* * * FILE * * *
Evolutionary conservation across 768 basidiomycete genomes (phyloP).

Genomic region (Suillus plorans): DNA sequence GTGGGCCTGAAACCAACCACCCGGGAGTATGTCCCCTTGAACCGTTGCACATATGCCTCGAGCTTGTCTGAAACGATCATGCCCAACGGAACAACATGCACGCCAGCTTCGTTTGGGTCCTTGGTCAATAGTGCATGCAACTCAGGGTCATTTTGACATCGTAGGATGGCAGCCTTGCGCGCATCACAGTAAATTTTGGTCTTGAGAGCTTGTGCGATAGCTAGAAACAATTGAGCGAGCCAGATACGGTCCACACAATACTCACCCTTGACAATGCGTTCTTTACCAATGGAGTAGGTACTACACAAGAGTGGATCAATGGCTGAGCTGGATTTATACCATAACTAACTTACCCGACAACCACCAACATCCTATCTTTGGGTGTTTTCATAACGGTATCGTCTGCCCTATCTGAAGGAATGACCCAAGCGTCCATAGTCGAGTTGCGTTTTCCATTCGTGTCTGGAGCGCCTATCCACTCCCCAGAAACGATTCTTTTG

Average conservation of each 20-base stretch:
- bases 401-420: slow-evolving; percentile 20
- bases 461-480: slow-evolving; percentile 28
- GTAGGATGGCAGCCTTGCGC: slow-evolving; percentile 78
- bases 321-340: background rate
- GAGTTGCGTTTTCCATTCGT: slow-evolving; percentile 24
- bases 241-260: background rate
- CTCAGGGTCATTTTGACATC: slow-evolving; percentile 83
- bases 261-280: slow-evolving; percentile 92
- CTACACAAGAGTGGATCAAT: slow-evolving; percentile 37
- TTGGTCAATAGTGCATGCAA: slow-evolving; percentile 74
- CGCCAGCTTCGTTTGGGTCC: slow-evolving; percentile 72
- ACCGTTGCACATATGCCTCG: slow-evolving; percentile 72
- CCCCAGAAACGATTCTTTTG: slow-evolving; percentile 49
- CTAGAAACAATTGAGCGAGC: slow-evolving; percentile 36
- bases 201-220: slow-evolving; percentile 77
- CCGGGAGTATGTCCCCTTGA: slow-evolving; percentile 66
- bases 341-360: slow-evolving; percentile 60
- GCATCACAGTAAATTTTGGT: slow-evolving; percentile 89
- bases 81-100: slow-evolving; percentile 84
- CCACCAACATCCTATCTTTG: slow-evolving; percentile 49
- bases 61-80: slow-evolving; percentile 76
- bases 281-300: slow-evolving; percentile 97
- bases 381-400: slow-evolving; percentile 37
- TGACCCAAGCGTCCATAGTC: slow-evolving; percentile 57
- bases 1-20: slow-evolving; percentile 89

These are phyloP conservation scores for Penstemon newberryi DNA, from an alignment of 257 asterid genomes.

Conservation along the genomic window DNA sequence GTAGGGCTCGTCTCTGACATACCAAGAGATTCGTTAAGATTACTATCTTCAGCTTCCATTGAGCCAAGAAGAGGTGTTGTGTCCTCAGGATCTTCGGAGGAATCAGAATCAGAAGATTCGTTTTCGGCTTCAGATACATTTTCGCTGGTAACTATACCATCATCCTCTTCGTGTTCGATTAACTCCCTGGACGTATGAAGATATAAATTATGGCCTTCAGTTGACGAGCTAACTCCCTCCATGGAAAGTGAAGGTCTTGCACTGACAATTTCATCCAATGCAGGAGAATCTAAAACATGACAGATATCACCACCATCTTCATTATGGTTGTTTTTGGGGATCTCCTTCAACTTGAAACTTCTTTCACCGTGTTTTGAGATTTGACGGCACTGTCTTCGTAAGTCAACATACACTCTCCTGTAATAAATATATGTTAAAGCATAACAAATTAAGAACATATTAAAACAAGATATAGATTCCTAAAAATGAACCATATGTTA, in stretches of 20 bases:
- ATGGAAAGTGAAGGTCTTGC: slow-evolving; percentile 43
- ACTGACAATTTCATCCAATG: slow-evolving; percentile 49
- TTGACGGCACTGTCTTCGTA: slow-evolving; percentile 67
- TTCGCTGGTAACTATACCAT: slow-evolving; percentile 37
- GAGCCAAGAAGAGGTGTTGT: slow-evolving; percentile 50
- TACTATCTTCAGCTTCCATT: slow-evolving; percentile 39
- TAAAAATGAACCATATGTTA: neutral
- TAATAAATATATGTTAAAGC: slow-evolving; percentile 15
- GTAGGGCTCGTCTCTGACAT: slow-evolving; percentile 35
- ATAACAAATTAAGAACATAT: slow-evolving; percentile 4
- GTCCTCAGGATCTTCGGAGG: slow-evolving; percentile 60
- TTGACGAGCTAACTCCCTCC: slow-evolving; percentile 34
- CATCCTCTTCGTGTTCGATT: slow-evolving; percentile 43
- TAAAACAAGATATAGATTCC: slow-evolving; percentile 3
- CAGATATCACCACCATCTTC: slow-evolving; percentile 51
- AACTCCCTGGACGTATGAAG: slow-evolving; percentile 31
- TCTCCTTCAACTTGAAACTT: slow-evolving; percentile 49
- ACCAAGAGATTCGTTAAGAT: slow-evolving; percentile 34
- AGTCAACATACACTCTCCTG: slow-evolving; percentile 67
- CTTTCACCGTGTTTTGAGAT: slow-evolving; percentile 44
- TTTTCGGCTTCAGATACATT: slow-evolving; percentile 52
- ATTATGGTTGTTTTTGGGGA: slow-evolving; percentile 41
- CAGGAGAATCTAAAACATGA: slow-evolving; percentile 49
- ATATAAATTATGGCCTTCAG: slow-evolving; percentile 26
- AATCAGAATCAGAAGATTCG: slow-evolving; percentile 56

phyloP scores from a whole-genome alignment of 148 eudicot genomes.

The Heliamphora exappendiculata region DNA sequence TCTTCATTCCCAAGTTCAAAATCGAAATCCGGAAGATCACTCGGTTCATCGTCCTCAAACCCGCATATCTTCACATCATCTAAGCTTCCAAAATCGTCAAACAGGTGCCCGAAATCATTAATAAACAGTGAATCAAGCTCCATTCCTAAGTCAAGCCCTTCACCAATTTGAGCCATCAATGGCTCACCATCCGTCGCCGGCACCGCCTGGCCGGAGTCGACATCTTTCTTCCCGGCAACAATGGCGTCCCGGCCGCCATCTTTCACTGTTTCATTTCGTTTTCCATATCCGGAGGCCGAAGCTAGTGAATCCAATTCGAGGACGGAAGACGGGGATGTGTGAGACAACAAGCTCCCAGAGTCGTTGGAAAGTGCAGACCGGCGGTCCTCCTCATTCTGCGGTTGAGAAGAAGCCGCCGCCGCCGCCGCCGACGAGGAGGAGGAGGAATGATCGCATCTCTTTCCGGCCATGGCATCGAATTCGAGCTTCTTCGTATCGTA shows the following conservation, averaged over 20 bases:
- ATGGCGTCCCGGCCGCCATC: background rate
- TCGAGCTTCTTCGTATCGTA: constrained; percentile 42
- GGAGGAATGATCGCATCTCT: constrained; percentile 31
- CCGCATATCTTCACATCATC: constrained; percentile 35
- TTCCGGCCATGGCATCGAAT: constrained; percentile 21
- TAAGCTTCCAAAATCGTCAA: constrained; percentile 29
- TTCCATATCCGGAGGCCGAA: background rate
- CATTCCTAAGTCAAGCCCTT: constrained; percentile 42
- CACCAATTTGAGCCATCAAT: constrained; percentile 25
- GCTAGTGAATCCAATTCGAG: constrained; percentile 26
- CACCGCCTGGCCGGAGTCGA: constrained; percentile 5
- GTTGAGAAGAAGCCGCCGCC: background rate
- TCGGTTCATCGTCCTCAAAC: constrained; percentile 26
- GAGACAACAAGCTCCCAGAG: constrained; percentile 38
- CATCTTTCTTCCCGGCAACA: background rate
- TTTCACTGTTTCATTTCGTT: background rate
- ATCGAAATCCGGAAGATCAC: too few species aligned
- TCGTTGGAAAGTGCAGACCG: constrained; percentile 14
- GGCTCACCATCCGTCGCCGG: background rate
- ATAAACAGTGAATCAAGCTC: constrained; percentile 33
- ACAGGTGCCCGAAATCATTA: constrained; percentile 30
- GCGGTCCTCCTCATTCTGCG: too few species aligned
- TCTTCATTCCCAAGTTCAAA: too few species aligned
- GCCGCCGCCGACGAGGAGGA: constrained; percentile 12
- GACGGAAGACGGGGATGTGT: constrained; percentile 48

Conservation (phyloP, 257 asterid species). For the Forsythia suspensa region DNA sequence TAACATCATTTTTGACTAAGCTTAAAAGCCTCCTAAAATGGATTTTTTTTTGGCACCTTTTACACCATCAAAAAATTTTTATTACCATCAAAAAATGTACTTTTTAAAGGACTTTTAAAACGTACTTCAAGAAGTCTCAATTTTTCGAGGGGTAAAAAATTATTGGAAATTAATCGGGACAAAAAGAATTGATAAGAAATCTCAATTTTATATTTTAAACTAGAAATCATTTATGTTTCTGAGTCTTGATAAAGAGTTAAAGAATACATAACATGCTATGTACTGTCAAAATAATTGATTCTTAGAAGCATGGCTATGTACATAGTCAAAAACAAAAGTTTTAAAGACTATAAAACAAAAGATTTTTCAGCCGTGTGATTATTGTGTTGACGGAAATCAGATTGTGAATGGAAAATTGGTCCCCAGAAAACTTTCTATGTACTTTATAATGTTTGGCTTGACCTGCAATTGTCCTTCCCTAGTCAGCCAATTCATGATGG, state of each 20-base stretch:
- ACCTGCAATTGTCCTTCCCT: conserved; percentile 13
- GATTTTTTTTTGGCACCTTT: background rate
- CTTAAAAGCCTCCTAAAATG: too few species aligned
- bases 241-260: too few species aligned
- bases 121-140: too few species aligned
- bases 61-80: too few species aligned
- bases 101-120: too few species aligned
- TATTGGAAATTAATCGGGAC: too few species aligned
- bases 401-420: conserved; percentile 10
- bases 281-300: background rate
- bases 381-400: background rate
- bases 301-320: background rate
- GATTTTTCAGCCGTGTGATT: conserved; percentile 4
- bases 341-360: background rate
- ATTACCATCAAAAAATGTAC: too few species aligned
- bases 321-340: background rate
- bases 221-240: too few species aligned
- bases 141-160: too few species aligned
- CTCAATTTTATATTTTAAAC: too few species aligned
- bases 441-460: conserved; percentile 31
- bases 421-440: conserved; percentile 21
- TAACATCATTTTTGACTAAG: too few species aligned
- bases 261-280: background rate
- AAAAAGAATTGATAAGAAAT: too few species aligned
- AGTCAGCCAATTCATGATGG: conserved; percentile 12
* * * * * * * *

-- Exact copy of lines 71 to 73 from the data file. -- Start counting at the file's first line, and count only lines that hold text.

- GAGACAACAAGCTCCCAGAG: constrained; percentile 38
- CATCTTTCTTCCCGGCAACA: background rate
- TTTCACTGTTTCATTTCGTT: background rate